Updated 6:05 p.m.
A federal appeals court today affirmed a jury's verdict in favor of McGuireWoods and a McGuireWoods partner in Baltimore in a suit filed by a legal secretary alleging retaliation and defamation.
The suit, filed in October 2006 in the U.S. District Court for the District of Maryland, alleged the firm and a partner, Joseph Tirone, retaliated against Nancy Adair, who sought time off under the Family Medical Leave Act, or FMLA. A jury in 2007 sided with the defendants. Click here for a copy of Adair's complaint. A copy of McGuireWoods' memo in support of a motion to dismiss is here.
In a three-page unpublished per curiam opinion today, the U.S. Court of Appeals for the 4th Circuit found the evidence “supports the jury’s finding that McGuireWoods did not interfere with Adair’s right to seek leave under the FMLA, nor was she terminated for having sought protection under the FMLA.” The court ruled on the briefs.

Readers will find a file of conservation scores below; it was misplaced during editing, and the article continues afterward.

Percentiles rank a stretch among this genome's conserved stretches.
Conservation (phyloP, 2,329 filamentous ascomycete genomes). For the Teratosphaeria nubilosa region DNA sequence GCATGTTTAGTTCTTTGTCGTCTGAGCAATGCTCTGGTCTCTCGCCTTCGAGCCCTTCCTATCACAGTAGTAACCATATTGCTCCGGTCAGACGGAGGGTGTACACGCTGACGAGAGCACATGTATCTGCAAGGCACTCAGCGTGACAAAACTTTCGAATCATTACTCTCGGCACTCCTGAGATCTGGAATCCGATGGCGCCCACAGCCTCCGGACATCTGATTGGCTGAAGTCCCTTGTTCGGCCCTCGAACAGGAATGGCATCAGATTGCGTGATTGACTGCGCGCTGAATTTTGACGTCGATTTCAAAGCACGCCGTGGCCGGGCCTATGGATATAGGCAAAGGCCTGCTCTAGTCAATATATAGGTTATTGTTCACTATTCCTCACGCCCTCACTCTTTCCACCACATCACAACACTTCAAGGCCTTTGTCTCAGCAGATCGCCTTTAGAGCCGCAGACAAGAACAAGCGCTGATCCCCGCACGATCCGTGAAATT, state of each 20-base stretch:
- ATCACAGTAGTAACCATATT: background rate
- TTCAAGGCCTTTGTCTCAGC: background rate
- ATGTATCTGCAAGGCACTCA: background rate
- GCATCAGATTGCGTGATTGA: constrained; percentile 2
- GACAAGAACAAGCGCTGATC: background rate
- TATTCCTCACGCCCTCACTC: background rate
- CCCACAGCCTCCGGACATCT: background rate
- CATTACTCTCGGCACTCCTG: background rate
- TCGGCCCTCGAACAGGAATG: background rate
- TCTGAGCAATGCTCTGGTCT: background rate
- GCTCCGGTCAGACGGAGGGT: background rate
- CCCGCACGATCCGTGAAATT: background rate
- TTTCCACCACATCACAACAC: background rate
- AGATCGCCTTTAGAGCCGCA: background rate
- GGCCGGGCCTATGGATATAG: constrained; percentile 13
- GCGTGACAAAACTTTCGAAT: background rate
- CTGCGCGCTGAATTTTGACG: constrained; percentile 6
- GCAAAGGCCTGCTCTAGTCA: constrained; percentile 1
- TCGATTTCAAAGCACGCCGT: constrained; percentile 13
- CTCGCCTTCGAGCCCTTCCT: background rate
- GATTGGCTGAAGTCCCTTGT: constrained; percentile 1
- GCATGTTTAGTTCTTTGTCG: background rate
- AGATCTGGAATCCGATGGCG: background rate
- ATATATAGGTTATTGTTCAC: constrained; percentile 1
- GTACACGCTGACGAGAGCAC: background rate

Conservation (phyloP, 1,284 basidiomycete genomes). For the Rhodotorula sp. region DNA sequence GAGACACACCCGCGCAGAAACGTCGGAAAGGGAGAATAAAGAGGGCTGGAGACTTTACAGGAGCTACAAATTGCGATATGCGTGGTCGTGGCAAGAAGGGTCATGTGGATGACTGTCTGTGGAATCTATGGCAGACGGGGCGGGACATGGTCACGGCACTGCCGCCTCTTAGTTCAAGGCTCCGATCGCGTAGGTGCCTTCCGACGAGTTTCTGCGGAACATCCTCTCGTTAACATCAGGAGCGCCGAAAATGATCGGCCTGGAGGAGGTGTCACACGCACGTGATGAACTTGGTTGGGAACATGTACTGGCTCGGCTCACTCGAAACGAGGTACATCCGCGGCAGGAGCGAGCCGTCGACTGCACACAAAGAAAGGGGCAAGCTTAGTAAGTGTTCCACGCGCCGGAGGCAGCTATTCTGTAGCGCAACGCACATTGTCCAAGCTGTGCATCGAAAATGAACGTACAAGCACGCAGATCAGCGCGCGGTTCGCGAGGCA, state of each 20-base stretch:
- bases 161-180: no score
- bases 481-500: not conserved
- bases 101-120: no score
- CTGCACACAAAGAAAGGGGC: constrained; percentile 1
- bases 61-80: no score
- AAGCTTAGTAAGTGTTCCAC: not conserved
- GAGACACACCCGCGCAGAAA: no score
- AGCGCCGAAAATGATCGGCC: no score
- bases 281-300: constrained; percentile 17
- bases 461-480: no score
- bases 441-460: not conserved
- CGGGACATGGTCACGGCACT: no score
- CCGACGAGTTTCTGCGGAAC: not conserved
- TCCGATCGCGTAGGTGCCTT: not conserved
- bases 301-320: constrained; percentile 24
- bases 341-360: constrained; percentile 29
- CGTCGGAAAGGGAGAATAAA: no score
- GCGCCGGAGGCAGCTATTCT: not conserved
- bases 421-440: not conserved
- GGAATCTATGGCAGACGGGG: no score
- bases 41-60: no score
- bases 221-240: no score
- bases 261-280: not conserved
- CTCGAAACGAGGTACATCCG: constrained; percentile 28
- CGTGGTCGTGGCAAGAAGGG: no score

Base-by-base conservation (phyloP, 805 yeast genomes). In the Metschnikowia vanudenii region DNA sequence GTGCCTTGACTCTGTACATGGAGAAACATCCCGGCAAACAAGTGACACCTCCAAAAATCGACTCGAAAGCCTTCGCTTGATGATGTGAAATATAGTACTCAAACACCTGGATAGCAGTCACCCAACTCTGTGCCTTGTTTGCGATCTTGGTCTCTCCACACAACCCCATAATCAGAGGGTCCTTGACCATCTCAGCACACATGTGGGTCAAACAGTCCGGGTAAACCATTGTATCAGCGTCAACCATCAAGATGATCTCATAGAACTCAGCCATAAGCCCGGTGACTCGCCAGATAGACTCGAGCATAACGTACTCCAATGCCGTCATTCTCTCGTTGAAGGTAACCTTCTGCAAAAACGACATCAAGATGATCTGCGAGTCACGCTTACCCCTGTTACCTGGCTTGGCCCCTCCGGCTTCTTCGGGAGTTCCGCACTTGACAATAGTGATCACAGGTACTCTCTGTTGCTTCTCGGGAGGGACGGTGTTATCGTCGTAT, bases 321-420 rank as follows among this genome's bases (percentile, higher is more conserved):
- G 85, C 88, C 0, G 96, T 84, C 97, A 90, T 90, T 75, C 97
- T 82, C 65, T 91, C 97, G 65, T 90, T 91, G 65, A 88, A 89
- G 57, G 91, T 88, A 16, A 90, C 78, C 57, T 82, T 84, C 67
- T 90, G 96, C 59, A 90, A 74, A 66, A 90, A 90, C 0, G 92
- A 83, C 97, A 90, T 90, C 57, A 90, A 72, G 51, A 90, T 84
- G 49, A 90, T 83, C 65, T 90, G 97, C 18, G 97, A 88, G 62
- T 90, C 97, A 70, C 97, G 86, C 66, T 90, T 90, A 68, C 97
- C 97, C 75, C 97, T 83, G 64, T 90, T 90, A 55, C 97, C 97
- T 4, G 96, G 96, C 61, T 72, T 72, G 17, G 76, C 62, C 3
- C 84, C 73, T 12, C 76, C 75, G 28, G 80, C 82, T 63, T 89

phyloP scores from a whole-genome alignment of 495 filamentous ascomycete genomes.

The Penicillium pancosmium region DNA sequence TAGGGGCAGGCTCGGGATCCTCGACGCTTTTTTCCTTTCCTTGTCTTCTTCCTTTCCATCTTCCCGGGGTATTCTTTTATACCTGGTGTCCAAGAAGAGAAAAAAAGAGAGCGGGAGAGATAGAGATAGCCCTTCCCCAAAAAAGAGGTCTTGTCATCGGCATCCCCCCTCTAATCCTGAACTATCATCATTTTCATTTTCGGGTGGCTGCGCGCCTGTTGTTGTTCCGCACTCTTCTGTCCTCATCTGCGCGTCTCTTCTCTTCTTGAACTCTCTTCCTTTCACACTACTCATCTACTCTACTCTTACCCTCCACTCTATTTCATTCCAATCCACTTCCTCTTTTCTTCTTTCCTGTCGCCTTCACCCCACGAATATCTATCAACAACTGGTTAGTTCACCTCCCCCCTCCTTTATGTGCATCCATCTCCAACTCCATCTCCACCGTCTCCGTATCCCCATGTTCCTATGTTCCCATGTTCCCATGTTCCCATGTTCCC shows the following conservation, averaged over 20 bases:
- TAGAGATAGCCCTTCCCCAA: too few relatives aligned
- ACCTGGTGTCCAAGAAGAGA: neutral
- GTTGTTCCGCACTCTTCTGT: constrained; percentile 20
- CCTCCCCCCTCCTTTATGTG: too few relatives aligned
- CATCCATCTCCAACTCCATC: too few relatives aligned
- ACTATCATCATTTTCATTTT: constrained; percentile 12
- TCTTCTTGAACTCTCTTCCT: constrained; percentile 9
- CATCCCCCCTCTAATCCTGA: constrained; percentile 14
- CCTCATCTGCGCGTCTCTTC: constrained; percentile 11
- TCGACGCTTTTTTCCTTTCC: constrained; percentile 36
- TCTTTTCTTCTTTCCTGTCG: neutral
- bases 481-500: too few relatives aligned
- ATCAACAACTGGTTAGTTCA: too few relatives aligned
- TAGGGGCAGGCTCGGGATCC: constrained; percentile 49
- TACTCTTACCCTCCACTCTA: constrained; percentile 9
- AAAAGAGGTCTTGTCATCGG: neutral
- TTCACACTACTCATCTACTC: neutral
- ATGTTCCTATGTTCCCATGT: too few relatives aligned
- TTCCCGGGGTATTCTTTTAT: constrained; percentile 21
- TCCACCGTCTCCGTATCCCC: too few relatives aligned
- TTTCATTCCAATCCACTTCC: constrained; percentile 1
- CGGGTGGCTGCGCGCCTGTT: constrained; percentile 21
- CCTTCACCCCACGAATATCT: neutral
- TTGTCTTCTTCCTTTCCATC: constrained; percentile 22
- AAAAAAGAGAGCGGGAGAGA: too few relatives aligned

Adair, who is a lawyer and a member of the Maryland bar, began working at McGuireWoods in 1997 as a legal secretary. In 2004, she was assigned to work with Tirone, who is now a partner in Baltimore in the firm’s energy and utilities department. Adair was fired in 2005. At the time she was seeking leave to care for her ailing mother. Adair was represented in the trial court by Baltimore solo practitioner Mary Keating, who did not immediately return a call seeking comment this afternoon. Adair was pro se on appeal.
Adair said she was disappointed with the appellate court ruling. "The court's decision doesn’t enforce the provision of the FMLA, and it certainly doesn’t provide justice to the employee,” Adair said.
McGuireWoods and Tirone were represented by Baltimore-based Tydings & Rosenberg. Lead counsel for the defendants, William Carrier III, a partner in Baltimore, said: “We were pleased after the verdict and pleased how the appeals court ruled. We are particularly pleased that this is over with.”